St. John Mary Vianney mentions the case of a young man who was an example of a virtuous life. He often went to St. Mass and St. reception. And so, it came to pass that another man began to be jealous of the respect he had in the people. One day, when they were both in the company of an acquaintance who had a beautiful gold watch, a jealous man took it from his pocket and put it in the pocket of a young man who didn’t even notice. When he did so discreetly, he asked his friend if he would show him his watch. He thought he had them in his pocket and was very surprised to find them there. No one could leave the room until they had all been searched. They found her in the pocket of a young man who was a model of virtues. And immediately they all cried out that he was a thief, they began to cast his faith in his eyes and considered him a hypocrite and a false man. The young man could not defend himself when they found them in his pocket. He did not say anything; he endured it all and accepted it, as from God’s hands. Whenever he came out of the church after Holy Mass and Holy Communion and crossed the road, everyone laughed at him for being a hypocrite, a false pious, and a thief. It took quite a long time. Nevertheless, he continued to fulfill his religious duties: confession, communion, all his prayers, as if everyone showed tremendous respect. After a few years, the one who was an honest thief became ill and confessed to all present that he was the cause of all the evil that was said to the young man that he was a true saint, and therefore out of jealousy, he put his watch in his pockets for all to despise.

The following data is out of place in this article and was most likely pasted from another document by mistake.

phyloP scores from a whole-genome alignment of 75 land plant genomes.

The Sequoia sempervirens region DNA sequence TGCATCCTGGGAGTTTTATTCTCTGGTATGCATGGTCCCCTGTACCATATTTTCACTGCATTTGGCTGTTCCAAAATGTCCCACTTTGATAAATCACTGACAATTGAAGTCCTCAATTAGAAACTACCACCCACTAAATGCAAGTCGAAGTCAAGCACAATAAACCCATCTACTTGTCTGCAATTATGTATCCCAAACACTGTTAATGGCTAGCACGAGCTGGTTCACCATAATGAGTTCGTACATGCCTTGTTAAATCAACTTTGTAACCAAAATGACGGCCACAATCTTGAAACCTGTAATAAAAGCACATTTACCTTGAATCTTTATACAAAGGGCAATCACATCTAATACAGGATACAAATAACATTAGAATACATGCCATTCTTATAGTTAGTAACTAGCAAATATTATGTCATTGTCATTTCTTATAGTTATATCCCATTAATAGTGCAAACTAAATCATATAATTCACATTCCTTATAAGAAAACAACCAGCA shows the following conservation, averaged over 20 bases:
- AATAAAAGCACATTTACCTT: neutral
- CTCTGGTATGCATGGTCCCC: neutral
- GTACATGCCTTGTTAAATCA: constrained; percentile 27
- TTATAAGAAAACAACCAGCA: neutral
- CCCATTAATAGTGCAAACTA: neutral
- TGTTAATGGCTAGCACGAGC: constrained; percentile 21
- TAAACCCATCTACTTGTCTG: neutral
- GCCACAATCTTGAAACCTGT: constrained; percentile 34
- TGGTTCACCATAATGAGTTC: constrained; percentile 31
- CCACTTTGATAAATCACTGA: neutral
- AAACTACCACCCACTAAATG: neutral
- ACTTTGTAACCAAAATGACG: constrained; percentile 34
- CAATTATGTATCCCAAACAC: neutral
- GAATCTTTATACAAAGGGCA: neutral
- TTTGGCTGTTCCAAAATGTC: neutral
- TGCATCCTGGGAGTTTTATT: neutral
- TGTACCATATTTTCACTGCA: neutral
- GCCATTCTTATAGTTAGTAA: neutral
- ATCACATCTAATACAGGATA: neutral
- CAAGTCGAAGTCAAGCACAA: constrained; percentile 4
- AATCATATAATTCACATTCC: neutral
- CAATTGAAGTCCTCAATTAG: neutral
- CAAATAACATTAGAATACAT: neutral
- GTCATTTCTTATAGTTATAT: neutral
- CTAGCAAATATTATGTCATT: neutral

How many of us would behave like this young man if we were similarly tested? There would be very few of us. How much shouting, anger, vengeful thoughts, slander, cursing, and perhaps a subpoena. Why do we behave like that? For one reason. Because our faith is often a whimsical, customary, traditional, hypocritical faith, we serve a good God only when everything goes according to our ideas and plans. And in trouble, we lose faith, like spring flowers that are burned by the first frost. Let us try to cure this soul disease by the idea of ​​God’s judgment, where everything will be revealed to the whole world. And the ax to this poisonous root of hypocrisy, as to all evil, is humility, which detaches us from ourselves and gives us an accurate picture of ourselves. Let us ask at this Holy Masses for true faith, which will take root deep in our hearts, and so they could address God with their hearts, worship him internally, not just glorify him with their mouths. We can do so at Holy Communion. Let us give our hearts to Him in humility so that we may free ourselves from all hypocrisy and so that we may serve him in the Spirit and truth. Then God, who sees into our hearts, will have love in us.